New study shows pluses, minuses of open primaries

The nonpartisan Center for Governmental Studies in Los Angeles has released an excellent analysis of the impacts of Proposition 14, the open primary initiative on the June 8 ballot.

The authors’ chief conclusions support proponents’ arguments that open primaries could generate more competition, increase the number of moderates in elected office and boost the impact of nonpartisan, or decline to state voters.

But the experts also agree that it could hike the cost of campaigns and the role that money plays in elections.

Click here to read my news story.

Proposition 14, if voters pass it, will eliminate the party primary system in California. Voters could choose among all the candidates, regardless of party registration. The top two vote-getters would advance to the general election, also without regard for party affiliation.

A reluctant Legislature placed the measure on the ballot in exchange for then GOP state Sen. Abel Maldonado’s vote in favor of the 2009 California budget.

Predictably, the political parties hate it.

But proponents hail the measure as an essential governance reform that could lead to the election of more centrists and ease the political ideological polarization in Sacramento.

To read the 113-page report, visit www.cgs.org. The report contains a concise and very readable executive summary for the less wonky readers.

Lisa Vorderbrueggen

  • Adrian

    Of course this bill empowers DTS voters, which isn’t bad on principle, but it comes at the expense of other voters and also blocks the right to freely associate and endorse political candidates of different parties as per the freedom of expression clause of the 1st amendment.

    How such a move like this slithered past the Supreme Court is beyond me, but this kills voter choice and electing moderates of only one party is even worse than picking the “lesser of two evils”.

    Do not pass Prop 14. Let’s give Prop 11 a shot by itself first before we take another drastic action that could lead to overcorrection.

  • Ralph Hoffmann

    Lisa’s news story on Prop 14 deserved the front page top-of-the fold position it got. Our closed primary system has contributed to CA’s bad economy more than repeal of Prop 13, or a Constitutional Convention could correct. The opponents of Prop 14 are political party bosses. A political system recognizing politics as the art of compromise will save our State, Country and World, if the FCC places reasonable regulations on TV and the internet.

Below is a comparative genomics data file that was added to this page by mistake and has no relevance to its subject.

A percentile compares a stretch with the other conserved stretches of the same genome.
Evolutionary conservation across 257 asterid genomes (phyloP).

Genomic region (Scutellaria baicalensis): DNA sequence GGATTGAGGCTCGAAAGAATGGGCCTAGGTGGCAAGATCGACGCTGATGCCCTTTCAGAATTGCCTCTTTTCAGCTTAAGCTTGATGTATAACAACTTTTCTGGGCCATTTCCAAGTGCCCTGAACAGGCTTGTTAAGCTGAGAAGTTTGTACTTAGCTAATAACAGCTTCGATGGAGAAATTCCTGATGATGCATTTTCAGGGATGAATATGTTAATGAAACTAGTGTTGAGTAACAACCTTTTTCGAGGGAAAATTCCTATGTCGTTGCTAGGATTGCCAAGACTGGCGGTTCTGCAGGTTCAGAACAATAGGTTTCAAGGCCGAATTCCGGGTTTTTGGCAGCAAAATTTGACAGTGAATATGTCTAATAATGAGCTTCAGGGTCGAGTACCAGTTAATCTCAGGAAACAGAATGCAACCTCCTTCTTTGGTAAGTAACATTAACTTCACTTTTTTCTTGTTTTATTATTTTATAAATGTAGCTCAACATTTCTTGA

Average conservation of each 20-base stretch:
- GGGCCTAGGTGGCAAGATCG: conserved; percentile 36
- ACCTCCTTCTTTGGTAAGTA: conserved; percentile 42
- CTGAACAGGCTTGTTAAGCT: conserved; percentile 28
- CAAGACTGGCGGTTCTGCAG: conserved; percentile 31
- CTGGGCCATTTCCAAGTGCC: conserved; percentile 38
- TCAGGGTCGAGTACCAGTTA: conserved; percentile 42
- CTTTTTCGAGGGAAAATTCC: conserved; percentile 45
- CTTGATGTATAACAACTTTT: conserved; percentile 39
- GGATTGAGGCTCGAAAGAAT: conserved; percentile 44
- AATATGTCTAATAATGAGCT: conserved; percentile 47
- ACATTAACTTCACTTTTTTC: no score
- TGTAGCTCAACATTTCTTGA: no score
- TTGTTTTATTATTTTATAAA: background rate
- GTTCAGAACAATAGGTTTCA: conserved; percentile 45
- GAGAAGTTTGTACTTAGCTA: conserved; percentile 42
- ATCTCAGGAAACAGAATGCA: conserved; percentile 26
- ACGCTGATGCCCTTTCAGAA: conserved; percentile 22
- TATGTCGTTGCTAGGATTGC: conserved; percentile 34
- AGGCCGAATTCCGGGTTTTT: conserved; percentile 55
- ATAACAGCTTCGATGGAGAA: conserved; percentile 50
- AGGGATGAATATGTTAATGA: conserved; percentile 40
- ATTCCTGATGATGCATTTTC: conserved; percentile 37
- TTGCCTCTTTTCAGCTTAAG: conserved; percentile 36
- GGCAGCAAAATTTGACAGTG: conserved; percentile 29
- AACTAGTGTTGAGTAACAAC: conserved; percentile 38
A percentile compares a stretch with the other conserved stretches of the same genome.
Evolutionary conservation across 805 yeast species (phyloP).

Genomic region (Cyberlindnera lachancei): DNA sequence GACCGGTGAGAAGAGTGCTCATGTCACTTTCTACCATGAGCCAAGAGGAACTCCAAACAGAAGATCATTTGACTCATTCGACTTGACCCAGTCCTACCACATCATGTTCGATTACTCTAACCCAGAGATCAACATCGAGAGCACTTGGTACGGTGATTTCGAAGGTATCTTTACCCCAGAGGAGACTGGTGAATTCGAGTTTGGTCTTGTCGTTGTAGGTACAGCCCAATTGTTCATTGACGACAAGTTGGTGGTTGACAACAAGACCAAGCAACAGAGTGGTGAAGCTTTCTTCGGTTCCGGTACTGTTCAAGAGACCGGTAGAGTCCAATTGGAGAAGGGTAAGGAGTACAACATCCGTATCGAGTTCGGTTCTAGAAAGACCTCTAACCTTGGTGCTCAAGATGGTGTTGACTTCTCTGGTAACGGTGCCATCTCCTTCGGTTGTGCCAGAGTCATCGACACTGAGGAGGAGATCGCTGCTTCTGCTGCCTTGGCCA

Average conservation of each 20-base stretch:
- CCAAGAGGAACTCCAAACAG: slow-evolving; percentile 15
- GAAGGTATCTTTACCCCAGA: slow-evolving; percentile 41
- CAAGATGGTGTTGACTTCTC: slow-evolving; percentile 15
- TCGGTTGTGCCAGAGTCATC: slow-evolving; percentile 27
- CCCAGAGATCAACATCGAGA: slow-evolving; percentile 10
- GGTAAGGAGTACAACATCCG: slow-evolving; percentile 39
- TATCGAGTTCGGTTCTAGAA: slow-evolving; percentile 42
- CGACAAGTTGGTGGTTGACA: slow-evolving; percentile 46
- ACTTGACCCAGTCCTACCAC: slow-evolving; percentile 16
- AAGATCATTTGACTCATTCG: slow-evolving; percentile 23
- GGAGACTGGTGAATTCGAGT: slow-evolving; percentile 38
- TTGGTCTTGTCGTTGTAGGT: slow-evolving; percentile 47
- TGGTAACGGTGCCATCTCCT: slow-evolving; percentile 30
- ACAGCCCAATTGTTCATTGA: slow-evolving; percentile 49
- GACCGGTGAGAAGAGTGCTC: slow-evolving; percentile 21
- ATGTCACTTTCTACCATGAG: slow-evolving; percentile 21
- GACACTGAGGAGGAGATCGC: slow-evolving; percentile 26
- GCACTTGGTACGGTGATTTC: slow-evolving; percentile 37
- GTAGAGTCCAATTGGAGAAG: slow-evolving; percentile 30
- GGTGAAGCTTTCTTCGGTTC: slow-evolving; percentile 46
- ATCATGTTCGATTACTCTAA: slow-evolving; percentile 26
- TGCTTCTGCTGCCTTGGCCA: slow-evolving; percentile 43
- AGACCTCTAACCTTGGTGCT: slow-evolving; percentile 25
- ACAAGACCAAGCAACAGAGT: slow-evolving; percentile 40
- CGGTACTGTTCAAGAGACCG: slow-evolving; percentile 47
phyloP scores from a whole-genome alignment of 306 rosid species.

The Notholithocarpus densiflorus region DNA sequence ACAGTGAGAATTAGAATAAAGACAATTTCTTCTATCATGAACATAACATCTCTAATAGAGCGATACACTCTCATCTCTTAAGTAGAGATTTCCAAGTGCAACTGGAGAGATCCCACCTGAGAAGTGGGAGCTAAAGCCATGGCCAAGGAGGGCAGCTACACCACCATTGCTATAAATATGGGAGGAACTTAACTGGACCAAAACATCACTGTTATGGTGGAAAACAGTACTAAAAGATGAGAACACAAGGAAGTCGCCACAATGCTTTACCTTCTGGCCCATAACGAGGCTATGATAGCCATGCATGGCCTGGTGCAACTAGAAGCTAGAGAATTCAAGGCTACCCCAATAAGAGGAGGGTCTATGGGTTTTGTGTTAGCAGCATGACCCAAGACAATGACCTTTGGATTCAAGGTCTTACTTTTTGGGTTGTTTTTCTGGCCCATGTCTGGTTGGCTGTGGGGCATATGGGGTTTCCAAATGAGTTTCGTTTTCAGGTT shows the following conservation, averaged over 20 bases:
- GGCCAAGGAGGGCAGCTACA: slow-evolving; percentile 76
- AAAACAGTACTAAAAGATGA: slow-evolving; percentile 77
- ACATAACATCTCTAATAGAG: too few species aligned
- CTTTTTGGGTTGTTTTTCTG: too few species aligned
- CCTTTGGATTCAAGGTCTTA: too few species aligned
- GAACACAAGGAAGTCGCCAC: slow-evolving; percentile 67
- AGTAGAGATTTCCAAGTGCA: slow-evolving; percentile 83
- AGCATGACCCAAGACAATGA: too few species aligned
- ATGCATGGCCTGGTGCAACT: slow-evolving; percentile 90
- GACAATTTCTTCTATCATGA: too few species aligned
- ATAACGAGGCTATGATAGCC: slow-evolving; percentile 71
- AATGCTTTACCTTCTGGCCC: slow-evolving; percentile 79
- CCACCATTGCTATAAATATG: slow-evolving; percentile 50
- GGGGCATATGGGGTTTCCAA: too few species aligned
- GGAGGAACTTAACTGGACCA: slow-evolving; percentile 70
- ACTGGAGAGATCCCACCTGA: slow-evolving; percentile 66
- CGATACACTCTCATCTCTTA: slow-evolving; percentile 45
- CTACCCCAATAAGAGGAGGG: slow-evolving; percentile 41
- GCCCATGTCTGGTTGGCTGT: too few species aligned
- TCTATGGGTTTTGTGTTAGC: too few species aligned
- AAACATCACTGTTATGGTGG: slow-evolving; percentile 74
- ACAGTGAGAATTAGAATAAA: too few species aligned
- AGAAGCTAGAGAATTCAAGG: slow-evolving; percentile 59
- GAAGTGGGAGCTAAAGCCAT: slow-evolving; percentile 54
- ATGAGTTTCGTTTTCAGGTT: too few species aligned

• John W.

    I’m all for Prop. 14, although I wish all voter initiatives had 10 year sunsets; so that we have a chance to undo the damage when buyer remorse sets in and so future generations are not stuck with the poor, decades-old decisions of their elders. The initatives would automatically go to voters to renew or not.

    Both parties in this state are taking us to ruin. Everything Democratic powers that be are for or against is driven by what serves the interests of the public employee unions. Republicans worship at the alter of Grover Norquist.

    Open primaries as called for under Prop. 14 are not constitutionally suspect and do not violate free association. That is an issue only when you have separate Democratic and Republican primaries and require that the primaries be open to everyone regardless of political affiliation.

  • steve weir

    I’m not taking a position on Prop. 14. I would like to acknowledge that the 1998 Blanket Primary, and the 2000 Modified Blanket Primary were very popular with our voters, poll workers and election staff.

    SCA 6 which established Prop. 14 has a companion bill, SB 4, both of which must pass. SB 4 requires excessive additional language on our ballot cards which could have a strong financial impact on California Counties. Because SCA 6 and SB 4 were passed, with virtually no debate (as part of the budget compromise), they did not go through the normal committee hearing structure. Registrars did not have a chance to comment. Therefore, the analysis in the state voters guide says that there is no fiscal impact.

    If Prop. 14 passes, it is our hope that the Legislature will re-visit SB 6. Since Prop. 14 does not go into effect until January, 2011, there’s time to address our concerns.

    (Additional language requirements on the actual ballot could force registrars to double the number of ballot cards printed which will have significant cost consequences.)